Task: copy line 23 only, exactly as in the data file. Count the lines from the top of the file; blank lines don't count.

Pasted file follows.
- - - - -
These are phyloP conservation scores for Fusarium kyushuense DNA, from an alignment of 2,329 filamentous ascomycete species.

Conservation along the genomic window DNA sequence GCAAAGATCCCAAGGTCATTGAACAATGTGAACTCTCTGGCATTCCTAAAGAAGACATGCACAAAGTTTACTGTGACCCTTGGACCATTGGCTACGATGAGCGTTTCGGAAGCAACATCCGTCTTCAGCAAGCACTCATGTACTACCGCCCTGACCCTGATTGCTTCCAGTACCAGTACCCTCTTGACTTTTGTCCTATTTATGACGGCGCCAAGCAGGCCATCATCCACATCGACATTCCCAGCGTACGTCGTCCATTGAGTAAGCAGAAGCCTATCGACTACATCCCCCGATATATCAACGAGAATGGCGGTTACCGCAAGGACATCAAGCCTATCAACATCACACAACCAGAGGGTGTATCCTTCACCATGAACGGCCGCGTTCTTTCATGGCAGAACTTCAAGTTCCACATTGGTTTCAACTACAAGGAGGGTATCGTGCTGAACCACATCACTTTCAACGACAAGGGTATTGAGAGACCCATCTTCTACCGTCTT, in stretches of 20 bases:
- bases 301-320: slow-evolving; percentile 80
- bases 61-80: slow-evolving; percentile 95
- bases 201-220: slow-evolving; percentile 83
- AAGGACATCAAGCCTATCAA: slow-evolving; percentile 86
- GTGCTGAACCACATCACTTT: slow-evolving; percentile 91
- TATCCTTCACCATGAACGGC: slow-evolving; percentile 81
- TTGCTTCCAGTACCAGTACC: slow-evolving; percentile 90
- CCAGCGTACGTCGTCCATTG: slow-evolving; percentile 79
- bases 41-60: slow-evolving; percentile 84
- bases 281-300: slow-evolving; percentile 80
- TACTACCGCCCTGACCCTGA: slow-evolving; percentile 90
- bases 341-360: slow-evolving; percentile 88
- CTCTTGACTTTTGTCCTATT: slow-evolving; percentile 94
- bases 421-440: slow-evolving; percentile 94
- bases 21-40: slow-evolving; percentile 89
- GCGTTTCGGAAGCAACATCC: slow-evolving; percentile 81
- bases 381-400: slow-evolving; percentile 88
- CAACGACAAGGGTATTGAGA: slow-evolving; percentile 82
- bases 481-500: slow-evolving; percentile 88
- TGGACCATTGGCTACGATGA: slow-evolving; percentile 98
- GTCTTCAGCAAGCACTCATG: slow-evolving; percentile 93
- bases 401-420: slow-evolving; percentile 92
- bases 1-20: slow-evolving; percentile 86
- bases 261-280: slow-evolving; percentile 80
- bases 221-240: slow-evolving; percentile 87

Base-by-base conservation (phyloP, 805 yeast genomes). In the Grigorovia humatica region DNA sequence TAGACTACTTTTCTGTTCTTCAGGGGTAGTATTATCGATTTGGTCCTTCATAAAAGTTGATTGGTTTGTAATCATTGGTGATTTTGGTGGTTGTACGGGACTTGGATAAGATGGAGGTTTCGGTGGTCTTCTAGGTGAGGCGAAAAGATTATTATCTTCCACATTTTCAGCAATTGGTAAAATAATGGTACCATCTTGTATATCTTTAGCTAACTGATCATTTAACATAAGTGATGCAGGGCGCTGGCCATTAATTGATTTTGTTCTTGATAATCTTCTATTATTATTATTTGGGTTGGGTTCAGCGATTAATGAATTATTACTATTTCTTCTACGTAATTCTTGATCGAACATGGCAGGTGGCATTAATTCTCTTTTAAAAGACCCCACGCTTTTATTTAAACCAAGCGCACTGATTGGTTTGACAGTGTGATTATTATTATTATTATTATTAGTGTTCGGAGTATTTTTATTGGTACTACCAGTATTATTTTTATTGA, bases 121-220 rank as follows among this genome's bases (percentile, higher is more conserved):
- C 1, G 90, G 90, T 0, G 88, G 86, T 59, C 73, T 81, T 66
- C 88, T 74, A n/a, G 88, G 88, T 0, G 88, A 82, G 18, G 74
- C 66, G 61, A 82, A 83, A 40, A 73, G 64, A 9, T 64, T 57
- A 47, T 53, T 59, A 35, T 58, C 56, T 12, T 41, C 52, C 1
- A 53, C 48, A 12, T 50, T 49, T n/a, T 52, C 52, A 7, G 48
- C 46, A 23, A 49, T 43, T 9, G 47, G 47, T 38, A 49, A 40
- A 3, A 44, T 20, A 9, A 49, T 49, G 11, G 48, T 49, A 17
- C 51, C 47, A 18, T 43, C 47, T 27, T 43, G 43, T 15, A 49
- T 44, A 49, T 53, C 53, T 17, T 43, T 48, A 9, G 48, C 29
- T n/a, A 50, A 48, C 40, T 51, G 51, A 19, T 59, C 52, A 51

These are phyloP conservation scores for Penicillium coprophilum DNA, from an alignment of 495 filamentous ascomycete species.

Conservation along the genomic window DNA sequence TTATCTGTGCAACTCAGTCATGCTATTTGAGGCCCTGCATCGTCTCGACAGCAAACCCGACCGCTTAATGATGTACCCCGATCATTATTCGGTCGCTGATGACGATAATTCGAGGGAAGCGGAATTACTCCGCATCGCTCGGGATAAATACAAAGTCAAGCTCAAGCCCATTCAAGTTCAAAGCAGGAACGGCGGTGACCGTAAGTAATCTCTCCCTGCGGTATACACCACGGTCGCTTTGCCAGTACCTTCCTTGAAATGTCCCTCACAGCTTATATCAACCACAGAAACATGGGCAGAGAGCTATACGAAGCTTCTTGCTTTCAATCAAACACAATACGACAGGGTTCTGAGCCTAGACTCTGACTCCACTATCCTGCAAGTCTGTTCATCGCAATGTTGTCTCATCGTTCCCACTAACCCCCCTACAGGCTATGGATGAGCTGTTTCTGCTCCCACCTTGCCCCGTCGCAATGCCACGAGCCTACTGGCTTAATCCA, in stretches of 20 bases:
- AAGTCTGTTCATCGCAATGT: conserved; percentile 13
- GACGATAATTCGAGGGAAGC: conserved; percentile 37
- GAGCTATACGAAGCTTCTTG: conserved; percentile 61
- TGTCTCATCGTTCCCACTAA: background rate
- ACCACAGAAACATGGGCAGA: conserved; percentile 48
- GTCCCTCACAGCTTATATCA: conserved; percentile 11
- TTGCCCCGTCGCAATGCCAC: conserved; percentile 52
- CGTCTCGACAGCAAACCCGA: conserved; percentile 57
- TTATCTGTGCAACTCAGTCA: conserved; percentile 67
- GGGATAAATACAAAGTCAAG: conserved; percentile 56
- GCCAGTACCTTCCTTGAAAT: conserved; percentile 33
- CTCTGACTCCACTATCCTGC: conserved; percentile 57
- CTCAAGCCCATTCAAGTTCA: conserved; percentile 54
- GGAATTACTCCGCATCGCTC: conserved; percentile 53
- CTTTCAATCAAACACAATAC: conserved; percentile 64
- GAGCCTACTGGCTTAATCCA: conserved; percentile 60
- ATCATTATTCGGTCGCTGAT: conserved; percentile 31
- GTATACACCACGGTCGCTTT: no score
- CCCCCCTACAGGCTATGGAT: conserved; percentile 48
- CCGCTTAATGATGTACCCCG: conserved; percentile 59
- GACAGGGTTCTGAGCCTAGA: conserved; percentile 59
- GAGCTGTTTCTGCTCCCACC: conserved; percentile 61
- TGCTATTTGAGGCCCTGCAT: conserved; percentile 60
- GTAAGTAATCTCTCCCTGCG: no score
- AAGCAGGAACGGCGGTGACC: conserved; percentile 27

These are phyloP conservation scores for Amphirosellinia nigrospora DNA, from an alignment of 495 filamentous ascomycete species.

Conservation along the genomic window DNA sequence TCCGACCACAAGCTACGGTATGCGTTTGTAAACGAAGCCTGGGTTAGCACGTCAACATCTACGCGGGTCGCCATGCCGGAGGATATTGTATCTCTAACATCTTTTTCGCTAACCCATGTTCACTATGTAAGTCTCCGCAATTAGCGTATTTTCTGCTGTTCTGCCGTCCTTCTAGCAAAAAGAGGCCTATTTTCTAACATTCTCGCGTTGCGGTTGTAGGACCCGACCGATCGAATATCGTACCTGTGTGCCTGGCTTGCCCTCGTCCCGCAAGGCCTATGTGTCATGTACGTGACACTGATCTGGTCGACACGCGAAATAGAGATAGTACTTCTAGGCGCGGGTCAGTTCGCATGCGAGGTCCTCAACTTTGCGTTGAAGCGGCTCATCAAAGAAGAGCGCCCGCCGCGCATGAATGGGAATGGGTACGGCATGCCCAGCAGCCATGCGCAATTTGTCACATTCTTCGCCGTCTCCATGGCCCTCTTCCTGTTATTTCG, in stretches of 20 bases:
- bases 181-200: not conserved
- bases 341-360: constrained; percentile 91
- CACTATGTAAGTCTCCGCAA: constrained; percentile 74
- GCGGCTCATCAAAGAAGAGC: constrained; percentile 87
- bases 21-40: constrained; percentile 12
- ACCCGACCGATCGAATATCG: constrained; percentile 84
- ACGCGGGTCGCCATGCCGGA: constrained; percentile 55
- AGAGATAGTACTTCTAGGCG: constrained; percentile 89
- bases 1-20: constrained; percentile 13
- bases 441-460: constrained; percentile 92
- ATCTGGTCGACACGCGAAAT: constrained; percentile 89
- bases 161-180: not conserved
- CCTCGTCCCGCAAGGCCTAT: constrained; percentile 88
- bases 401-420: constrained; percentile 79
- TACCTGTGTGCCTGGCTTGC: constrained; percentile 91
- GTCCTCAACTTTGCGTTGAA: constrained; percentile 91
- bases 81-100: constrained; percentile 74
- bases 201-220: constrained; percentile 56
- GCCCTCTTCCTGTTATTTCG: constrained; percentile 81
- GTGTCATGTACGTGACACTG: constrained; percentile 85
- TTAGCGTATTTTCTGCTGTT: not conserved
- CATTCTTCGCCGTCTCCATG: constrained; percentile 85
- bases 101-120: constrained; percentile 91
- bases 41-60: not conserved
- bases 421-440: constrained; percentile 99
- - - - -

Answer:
- GTCTTCAGCAAGCACTCATG: slow-evolving; percentile 93